RaveThe Chicago TribuneWilliams has been plumbing this territory for decades — she's published eight books before this one — and her confidence with language is frankly unnerving. She makes it jump through hoops, and a reader had better be willing to follow. Using repetition, juxtaposition, cliche and non sequitur, Williams defamiliarizes the lives and contexts of her very ordinary characters.
PanThe Chicago Tribune...it's Julia and Theo's past, not their future, that brings a sense of urgency to the book. Buried within the weak psychic plot is a harrowingly realistic political novel about the price of personal freedom under an oppressive Latin-American regime.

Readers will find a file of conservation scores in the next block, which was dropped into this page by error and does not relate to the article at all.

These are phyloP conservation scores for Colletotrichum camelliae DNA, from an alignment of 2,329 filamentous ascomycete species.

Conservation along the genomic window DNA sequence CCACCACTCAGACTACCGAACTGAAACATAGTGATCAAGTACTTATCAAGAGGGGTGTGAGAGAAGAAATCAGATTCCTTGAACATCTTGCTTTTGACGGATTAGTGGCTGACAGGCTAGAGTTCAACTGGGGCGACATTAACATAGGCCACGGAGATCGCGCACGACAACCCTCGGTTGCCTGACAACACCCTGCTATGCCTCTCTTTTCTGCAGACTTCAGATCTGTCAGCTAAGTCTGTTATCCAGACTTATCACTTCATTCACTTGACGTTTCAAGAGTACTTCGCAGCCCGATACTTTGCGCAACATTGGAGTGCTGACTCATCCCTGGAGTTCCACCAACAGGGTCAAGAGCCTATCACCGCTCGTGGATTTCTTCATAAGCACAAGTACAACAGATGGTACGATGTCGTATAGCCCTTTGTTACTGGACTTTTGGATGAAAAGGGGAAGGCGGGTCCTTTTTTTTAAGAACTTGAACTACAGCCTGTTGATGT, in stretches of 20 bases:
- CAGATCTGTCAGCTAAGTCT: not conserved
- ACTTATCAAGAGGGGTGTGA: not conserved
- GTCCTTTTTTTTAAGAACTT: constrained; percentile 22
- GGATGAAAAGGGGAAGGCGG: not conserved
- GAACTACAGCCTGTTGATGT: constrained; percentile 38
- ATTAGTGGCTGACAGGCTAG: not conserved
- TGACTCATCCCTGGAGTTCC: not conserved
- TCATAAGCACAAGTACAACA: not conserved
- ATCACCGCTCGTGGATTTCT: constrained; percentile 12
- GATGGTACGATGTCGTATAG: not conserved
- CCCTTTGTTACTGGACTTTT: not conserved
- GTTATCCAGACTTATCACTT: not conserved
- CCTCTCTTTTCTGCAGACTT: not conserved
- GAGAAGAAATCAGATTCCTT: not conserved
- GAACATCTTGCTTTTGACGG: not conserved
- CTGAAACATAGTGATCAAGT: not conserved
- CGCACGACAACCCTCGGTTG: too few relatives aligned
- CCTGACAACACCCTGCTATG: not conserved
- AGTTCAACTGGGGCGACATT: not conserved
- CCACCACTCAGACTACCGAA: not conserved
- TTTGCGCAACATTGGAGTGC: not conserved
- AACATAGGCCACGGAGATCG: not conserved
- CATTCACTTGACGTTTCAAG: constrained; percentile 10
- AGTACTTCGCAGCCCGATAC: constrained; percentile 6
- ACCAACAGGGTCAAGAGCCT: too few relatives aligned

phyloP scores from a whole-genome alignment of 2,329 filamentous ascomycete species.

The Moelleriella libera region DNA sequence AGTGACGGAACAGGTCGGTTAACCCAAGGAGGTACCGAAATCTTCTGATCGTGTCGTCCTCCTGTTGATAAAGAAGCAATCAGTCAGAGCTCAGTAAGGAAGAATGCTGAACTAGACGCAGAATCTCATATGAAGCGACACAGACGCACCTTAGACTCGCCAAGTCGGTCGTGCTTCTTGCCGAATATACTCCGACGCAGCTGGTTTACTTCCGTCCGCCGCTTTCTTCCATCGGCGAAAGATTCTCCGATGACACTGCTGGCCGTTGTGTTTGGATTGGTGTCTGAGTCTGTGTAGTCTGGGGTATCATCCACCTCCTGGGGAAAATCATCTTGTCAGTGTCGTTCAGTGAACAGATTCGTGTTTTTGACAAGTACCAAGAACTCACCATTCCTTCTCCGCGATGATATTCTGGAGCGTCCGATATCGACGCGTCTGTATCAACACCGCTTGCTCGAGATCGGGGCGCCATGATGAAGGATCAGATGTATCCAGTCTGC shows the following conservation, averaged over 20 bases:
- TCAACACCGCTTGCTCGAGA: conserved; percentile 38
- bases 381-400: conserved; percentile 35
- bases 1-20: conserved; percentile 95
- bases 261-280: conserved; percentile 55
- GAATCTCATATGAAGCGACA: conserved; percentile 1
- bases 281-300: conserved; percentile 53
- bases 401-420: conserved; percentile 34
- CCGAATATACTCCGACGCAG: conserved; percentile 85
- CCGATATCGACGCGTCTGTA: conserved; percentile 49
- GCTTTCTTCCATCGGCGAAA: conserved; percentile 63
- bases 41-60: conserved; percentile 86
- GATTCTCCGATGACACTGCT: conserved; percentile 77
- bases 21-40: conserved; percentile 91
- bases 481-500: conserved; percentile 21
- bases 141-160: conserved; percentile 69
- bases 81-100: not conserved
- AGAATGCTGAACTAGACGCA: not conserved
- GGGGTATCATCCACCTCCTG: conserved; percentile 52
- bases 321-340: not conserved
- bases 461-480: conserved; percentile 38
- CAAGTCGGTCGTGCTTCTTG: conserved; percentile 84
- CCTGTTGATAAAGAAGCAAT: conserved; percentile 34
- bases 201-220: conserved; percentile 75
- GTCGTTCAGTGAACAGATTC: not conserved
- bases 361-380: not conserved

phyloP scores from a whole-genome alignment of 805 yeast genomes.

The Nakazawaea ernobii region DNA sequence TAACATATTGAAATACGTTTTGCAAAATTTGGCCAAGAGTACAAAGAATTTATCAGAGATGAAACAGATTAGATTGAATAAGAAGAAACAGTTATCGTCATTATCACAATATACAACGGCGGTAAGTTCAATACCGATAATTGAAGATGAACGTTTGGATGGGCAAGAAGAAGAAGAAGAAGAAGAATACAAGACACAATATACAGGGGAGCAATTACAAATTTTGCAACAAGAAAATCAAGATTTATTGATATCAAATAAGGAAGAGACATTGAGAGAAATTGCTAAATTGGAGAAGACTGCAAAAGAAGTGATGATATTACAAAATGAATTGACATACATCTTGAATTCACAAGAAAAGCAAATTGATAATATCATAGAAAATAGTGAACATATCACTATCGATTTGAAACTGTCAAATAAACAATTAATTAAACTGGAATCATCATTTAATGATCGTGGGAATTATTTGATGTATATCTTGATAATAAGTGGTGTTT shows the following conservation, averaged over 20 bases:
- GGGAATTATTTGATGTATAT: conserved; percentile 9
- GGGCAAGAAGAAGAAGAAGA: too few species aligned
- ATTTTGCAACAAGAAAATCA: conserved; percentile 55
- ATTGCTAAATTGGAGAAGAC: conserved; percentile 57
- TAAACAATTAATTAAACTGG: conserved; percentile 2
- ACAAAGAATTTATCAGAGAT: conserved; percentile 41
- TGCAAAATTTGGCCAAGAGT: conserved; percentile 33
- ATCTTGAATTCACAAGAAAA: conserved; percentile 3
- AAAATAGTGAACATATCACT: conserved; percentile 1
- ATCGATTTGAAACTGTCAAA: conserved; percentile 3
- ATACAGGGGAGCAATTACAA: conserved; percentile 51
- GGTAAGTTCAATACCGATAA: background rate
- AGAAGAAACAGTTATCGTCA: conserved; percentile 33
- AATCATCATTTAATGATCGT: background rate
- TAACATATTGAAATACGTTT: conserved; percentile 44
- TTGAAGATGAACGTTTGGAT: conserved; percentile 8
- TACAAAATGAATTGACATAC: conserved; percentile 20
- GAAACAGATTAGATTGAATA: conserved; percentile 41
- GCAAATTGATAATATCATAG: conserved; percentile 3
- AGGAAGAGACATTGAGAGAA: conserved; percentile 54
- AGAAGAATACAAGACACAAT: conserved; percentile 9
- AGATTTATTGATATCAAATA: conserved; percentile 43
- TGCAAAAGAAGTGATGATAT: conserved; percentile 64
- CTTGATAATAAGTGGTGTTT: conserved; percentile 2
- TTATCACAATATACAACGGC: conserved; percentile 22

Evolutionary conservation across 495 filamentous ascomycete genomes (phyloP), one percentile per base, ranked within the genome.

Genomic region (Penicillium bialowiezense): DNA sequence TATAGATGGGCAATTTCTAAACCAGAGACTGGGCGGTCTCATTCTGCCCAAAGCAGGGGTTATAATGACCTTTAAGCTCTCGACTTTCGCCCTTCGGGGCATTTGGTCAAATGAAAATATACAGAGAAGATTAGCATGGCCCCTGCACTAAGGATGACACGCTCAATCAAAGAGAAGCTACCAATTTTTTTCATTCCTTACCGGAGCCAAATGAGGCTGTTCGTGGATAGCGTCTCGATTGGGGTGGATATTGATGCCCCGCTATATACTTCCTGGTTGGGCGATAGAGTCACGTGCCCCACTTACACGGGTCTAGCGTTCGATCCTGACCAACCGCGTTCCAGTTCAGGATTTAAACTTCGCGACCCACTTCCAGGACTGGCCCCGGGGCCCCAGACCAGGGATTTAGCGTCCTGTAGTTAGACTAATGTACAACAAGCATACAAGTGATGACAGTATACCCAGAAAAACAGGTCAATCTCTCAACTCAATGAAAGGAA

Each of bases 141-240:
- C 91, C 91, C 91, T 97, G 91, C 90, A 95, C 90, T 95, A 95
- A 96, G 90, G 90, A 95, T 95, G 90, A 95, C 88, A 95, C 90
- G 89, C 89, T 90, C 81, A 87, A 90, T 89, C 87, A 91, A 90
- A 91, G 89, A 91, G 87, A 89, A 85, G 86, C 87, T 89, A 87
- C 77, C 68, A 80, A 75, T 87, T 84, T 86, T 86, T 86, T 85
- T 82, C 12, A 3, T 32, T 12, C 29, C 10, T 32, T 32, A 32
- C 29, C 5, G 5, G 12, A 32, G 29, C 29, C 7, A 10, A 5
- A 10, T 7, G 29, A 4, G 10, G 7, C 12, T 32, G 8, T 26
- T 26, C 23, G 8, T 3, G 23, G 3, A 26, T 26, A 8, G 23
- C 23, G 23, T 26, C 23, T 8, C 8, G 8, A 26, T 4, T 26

PositiveThe Chicago TribuneThe Mare finds a new setting for Gaitskill's emotional interrogations, and some of the rhythms she strikes up there are as fresh as the country air.
PanThe Chicago TribuneHunt's packed prose writhes with hallucinatory detail. At her best, she lurches from lyricism to cynicism in short, declarative sentences...Hunt seems to get lost in her story at times, repeating plot points and revelations...for all its writhing antics, a deeply normative book.